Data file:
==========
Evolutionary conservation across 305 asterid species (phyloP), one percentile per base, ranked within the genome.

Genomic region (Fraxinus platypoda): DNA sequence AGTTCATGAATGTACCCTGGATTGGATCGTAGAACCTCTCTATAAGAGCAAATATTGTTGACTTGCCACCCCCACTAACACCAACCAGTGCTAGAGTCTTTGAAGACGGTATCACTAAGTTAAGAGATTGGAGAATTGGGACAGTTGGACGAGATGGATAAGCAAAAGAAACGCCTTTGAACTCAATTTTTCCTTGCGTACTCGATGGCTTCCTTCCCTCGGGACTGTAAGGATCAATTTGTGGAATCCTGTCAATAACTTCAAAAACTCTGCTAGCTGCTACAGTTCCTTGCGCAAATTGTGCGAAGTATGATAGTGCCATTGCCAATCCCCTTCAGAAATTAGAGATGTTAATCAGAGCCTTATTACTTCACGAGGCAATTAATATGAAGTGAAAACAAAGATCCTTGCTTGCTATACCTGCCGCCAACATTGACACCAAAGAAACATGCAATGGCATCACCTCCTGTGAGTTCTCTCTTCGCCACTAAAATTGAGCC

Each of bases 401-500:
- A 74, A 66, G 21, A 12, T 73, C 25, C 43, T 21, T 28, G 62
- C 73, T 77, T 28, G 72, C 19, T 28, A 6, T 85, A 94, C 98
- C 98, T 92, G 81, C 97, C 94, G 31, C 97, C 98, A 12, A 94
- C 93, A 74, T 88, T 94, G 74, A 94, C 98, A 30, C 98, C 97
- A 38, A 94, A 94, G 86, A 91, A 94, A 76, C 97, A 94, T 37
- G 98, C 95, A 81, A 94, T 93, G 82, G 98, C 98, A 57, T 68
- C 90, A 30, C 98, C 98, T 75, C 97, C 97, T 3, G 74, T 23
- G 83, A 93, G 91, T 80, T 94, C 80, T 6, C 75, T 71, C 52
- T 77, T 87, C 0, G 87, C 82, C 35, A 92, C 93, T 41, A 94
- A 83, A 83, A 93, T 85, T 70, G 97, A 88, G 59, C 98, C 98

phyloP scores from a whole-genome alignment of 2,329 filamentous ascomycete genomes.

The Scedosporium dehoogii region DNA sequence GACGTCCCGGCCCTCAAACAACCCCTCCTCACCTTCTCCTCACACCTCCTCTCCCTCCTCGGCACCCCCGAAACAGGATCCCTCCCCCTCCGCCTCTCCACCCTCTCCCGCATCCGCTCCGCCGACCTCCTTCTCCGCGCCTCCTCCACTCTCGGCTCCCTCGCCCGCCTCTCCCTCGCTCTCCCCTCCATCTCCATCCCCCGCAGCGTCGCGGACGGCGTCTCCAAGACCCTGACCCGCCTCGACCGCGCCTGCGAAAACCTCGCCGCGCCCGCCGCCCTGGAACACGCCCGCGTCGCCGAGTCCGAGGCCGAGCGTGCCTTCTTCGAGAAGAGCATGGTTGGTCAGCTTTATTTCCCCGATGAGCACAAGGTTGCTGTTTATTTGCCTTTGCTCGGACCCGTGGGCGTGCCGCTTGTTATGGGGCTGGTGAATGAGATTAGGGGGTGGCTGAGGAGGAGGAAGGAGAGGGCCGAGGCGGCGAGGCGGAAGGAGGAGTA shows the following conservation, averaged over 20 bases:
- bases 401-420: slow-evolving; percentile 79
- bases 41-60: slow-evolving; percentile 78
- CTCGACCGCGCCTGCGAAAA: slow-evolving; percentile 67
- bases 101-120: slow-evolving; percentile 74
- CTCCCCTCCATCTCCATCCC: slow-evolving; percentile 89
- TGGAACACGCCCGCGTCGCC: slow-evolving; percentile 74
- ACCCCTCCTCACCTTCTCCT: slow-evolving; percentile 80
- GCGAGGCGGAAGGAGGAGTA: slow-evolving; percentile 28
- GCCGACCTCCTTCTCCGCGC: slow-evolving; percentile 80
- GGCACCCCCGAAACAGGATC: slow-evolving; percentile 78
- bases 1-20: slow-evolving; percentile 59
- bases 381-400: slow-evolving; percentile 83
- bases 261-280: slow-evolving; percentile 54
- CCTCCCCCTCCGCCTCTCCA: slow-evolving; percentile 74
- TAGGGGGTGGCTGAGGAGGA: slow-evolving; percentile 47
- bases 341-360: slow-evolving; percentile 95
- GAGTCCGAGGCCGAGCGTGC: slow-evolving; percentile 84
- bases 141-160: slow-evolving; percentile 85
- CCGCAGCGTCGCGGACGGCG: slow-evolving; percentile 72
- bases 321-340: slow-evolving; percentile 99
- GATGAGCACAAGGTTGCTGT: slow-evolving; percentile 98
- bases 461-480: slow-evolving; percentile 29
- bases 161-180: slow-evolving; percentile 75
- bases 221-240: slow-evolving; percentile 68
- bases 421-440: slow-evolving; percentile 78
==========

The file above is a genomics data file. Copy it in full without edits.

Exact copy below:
Evolutionary conservation across 305 asterid species (phyloP), one percentile per base, ranked within the genome.

Genomic region (Fraxinus platypoda): DNA sequence AGTTCATGAATGTACCCTGGATTGGATCGTAGAACCTCTCTATAAGAGCAAATATTGTTGACTTGCCACCCCCACTAACACCAACCAGTGCTAGAGTCTTTGAAGACGGTATCACTAAGTTAAGAGATTGGAGAATTGGGACAGTTGGACGAGATGGATAAGCAAAAGAAACGCCTTTGAACTCAATTTTTCCTTGCGTACTCGATGGCTTCCTTCCCTCGGGACTGTAAGGATCAATTTGTGGAATCCTGTCAATAACTTCAAAAACTCTGCTAGCTGCTACAGTTCCTTGCGCAAATTGTGCGAAGTATGATAGTGCCATTGCCAATCCCCTTCAGAAATTAGAGATGTTAATCAGAGCCTTATTACTTCACGAGGCAATTAATATGAAGTGAAAACAAAGATCCTTGCTTGCTATACCTGCCGCCAACATTGACACCAAAGAAACATGCAATGGCATCACCTCCTGTGAGTTCTCTCTTCGCCACTAAAATTGAGCC

Each of bases 401-500:
- A 74, A 66, G 21, A 12, T 73, C 25, C 43, T 21, T 28, G 62
- C 73, T 77, T 28, G 72, C 19, T 28, A 6, T 85, A 94, C 98
- C 98, T 92, G 81, C 97, C 94, G 31, C 97, C 98, A 12, A 94
- C 93, A 74, T 88, T 94, G 74, A 94, C 98, A 30, C 98, C 97
- A 38, A 94, A 94, G 86, A 91, A 94, A 76, C 97, A 94, T 37
- G 98, C 95, A 81, A 94, T 93, G 82, G 98, C 98, A 57, T 68
- C 90, A 30, C 98, C 98, T 75, C 97, C 97, T 3, G 74, T 23
- G 83, A 93, G 91, T 80, T 94, C 80, T 6, C 75, T 71, C 52
- T 77, T 87, C 0, G 87, C 82, C 35, A 92, C 93, T 41, A 94
- A 83, A 83, A 93, T 85, T 70, G 97, A 88, G 59, C 98, C 98

phyloP scores from a whole-genome alignment of 2,329 filamentous ascomycete genomes.

The Scedosporium dehoogii region DNA sequence GACGTCCCGGCCCTCAAACAACCCCTCCTCACCTTCTCCTCACACCTCCTCTCCCTCCTCGGCACCCCCGAAACAGGATCCCTCCCCCTCCGCCTCTCCACCCTCTCCCGCATCCGCTCCGCCGACCTCCTTCTCCGCGCCTCCTCCACTCTCGGCTCCCTCGCCCGCCTCTCCCTCGCTCTCCCCTCCATCTCCATCCCCCGCAGCGTCGCGGACGGCGTCTCCAAGACCCTGACCCGCCTCGACCGCGCCTGCGAAAACCTCGCCGCGCCCGCCGCCCTGGAACACGCCCGCGTCGCCGAGTCCGAGGCCGAGCGTGCCTTCTTCGAGAAGAGCATGGTTGGTCAGCTTTATTTCCCCGATGAGCACAAGGTTGCTGTTTATTTGCCTTTGCTCGGACCCGTGGGCGTGCCGCTTGTTATGGGGCTGGTGAATGAGATTAGGGGGTGGCTGAGGAGGAGGAAGGAGAGGGCCGAGGCGGCGAGGCGGAAGGAGGAGTA shows the following conservation, averaged over 20 bases:
- bases 401-420: slow-evolving; percentile 79
- bases 41-60: slow-evolving; percentile 78
- CTCGACCGCGCCTGCGAAAA: slow-evolving; percentile 67
- bases 101-120: slow-evolving; percentile 74
- CTCCCCTCCATCTCCATCCC: slow-evolving; percentile 89
- TGGAACACGCCCGCGTCGCC: slow-evolving; percentile 74
- ACCCCTCCTCACCTTCTCCT: slow-evolving; percentile 80
- GCGAGGCGGAAGGAGGAGTA: slow-evolving; percentile 28
- GCCGACCTCCTTCTCCGCGC: slow-evolving; percentile 80
- GGCACCCCCGAAACAGGATC: slow-evolving; percentile 78
- bases 1-20: slow-evolving; percentile 59
- bases 381-400: slow-evolving; percentile 83
- bases 261-280: slow-evolving; percentile 54
- CCTCCCCCTCCGCCTCTCCA: slow-evolving; percentile 74
- TAGGGGGTGGCTGAGGAGGA: slow-evolving; percentile 47
- bases 341-360: slow-evolving; percentile 95
- GAGTCCGAGGCCGAGCGTGC: slow-evolving; percentile 84
- bases 141-160: slow-evolving; percentile 85
- CCGCAGCGTCGCGGACGGCG: slow-evolving; percentile 72
- bases 321-340: slow-evolving; percentile 99
- GATGAGCACAAGGTTGCTGT: slow-evolving; percentile 98
- bases 461-480: slow-evolving; percentile 29
- bases 161-180: slow-evolving; percentile 75
- bases 221-240: slow-evolving; percentile 68
- bases 421-440: slow-evolving; percentile 78